Color Blindness

Imagine a family of people who are color-blind. A tragic plague wipes out the rest of the human race. Over centuries, this one family repopulates the globe. The universal experience of all people on earth is to see green and blue as the same color. Their languages, art, music, and cultures all agree on this. Beautiful poems comment on how lovely it is that the grass and the sky are painted with identical hues.

Their experience is universally agreed upon, supported by every aspect of their experience. Their languages don’t even have separate words for “green” and “blue”, because it never occurs to anyone that these are two distinct colors.

In our world, the only reason color blind people know they are color blind, is because the rest of us are able to distinguish between colors, and we communicate this fact to them. But if all people were color blind, color blindness would be utterly unknown. And if a unique person were finally born who saw green and blue differently, he would be looked upon as an oddity, as someone claiming to see differences where everyone agrees that no differences exist.

“Ha ha! Look at him. He has this silly notion that the grass and the sky are different colors.”

Then they would proceed to purchase some corrective lenses for him, which are tinted in such a way that the color of grass appears indistinguishable from the color of the sky. Thus the “deficiency” in his eyesight would be corrected, so that he could fit in as a normal member of society.

Of course, color blindness is not the only conceivable gap between perception and reality. All people in a given society may universally agree that a particular proposition is true, while in reality the proposition is false.

God’s grasp of reality is accurate. Regardless of what human society believes, we can check our fallible perceptions of reality against God’s perfect understanding of it. Let God be true, and every man a liar.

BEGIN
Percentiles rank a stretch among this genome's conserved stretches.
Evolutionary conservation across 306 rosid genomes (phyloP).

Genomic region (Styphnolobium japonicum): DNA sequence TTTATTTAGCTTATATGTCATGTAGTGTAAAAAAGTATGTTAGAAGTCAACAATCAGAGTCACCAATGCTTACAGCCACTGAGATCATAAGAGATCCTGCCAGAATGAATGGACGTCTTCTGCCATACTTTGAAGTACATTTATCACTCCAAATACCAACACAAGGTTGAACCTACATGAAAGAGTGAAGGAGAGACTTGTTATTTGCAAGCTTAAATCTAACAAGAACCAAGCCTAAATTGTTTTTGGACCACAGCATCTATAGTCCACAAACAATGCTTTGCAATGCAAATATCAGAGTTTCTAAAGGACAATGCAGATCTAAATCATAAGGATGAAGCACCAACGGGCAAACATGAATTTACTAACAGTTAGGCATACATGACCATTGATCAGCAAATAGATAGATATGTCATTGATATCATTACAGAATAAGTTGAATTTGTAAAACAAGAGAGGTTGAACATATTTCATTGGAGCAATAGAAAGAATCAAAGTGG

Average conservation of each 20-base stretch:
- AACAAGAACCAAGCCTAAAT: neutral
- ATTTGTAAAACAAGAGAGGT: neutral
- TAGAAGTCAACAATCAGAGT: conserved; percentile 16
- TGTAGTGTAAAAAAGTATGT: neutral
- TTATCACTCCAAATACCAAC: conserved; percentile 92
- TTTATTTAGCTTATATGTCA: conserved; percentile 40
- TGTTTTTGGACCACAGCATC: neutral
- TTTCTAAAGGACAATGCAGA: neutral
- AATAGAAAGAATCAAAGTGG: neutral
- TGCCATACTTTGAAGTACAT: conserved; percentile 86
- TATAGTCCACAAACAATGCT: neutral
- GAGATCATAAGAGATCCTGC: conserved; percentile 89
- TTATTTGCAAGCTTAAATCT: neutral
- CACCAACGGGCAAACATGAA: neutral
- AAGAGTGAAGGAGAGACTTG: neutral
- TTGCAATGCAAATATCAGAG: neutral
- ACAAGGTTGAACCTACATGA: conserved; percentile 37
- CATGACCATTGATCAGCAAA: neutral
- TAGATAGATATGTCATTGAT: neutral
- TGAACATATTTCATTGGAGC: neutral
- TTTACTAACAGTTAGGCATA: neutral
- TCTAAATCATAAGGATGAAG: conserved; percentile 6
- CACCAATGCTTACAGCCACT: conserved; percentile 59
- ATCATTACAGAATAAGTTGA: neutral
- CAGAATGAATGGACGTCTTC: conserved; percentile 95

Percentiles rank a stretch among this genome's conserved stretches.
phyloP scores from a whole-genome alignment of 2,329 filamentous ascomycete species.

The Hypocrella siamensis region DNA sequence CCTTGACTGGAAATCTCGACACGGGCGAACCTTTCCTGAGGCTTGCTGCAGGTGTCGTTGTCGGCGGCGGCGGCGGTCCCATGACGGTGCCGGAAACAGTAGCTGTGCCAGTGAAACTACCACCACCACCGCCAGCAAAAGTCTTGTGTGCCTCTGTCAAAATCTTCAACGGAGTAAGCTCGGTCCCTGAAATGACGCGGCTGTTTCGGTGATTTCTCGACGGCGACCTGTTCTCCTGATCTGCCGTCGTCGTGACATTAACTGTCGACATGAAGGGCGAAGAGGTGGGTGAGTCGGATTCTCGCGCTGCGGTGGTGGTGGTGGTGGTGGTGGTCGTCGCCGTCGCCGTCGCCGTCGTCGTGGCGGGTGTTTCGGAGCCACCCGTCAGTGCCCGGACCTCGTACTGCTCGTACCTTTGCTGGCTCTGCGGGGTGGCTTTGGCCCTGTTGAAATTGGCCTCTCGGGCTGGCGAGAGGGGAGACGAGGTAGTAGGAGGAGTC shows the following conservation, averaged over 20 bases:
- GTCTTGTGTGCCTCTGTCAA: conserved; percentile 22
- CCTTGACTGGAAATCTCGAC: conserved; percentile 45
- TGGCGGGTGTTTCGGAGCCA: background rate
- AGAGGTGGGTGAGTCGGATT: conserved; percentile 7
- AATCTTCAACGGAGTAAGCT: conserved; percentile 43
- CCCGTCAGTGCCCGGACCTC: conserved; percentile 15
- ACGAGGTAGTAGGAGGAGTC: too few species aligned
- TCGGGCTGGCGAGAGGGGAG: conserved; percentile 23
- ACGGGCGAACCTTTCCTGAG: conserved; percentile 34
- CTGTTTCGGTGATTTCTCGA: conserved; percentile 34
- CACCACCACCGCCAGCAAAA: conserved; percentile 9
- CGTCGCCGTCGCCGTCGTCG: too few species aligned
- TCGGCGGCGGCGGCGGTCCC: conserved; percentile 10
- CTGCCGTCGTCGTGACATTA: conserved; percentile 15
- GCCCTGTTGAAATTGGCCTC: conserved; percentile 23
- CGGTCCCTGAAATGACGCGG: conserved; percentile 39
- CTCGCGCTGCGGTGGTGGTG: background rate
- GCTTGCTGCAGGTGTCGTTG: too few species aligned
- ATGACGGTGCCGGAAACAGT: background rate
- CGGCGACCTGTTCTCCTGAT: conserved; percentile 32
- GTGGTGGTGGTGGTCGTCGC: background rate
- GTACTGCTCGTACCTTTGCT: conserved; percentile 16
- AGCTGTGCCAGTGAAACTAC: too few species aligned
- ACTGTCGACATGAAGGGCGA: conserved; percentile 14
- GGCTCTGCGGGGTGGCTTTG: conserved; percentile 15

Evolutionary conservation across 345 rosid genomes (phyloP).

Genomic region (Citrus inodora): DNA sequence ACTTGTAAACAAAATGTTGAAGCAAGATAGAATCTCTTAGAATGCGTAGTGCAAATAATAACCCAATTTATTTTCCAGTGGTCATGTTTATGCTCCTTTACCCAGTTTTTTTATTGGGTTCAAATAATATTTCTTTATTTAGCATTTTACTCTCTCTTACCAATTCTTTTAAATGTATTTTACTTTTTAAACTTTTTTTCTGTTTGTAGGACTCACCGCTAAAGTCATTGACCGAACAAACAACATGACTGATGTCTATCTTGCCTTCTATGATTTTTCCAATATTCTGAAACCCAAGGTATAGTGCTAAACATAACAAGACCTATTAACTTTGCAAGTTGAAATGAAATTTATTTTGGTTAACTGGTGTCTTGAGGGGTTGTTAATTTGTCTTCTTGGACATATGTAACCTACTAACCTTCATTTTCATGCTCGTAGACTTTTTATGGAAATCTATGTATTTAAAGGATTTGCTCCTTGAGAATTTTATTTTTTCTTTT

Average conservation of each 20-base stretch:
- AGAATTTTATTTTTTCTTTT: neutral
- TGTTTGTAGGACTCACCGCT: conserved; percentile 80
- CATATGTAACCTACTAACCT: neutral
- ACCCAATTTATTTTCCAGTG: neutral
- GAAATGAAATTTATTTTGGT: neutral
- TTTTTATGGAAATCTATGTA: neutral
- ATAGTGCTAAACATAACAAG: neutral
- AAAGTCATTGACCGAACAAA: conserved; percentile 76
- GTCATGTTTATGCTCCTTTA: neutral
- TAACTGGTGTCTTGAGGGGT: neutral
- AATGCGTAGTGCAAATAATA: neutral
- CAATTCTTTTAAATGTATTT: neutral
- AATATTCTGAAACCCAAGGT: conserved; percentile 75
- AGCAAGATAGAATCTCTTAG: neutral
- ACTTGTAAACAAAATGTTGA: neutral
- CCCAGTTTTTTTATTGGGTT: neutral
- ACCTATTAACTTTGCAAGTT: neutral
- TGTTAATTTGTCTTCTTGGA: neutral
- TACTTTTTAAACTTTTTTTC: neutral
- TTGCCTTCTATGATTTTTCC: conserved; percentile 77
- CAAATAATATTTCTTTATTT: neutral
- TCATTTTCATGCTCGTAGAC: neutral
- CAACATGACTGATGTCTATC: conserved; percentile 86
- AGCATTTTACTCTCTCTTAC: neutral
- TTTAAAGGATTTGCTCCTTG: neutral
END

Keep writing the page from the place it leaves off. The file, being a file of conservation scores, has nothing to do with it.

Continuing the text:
But if there is no God, then there is no ultimate way to verify whether our perceptions of reality are accurate or not.

It may be that grass and trees are two radically different colors, yet we call them both “green” because we are all color-blind.

It may be that deductive logic itself has a fatal flaw which makes it incoherent and inaccurate, but since all humans have a particular blindness in this area, we all mistakenly believe deductive logic to be very accurate and helpful.

Consider the color-blind people who created tinted glasses to “correct” the vision of the boy who thought the grass and the sky were different colors. It may be that we build all of our scientific instruments with a similar bias, “correcting” them in those cases where we “know” they previously had been giving us faulty readings.

If there is no God, then there is no adequate way out of the rabbit-hole. We may be able to verify universal human agreement regarding certain perceptions, but we are left with no way to know whether all humans are universally wrong on those certain points.

But if God does exist, and He created man in His own image, then it is reasonable to believe that God gave man an accurate sense of reason. If God created the human brain, then it is reasonable to believe that the human brain is able to do what it was designed to do. And even if that instrument should sometimes fail, it is reasonable to believe that God can provide the necessary corrections.

Thus all atheistic reasoning is stillborn, reducing itself to incoherence before it even gets started. Unless God created the human brain for the specific purpose of reasoning, there is no reason to believe that the human brain is able to reason accurately. It is reasonable to believe in the accuracy of human thought, only if we presuppose the existence of God.

Indeed, the teaching of the Church is that we are a world of people who have lost our senses. Our eyes may work fine, but our nous–the faculty with which humans sense and perceive the presence of God–has been crippled beyond recognition, and is desperately in need of healing.

“What’s a nous,” you say? “I’ve never heard of such a thing.”

There was another world where people asked similar questions:

“What’s the difference between the color of the grass, and the color of the sky? You say they are different? I’ve never heard of such a thing.”

About Fr Joseph Gleason

I serve as a priest at Christ the King Orthodox Mission in Omaha, Illinois, and am blessed with eight children and one lovely wife. I contribute to On Behalf of All, a simple blog about Orthodox Christianity. I also blog here at The Orthodox Life.
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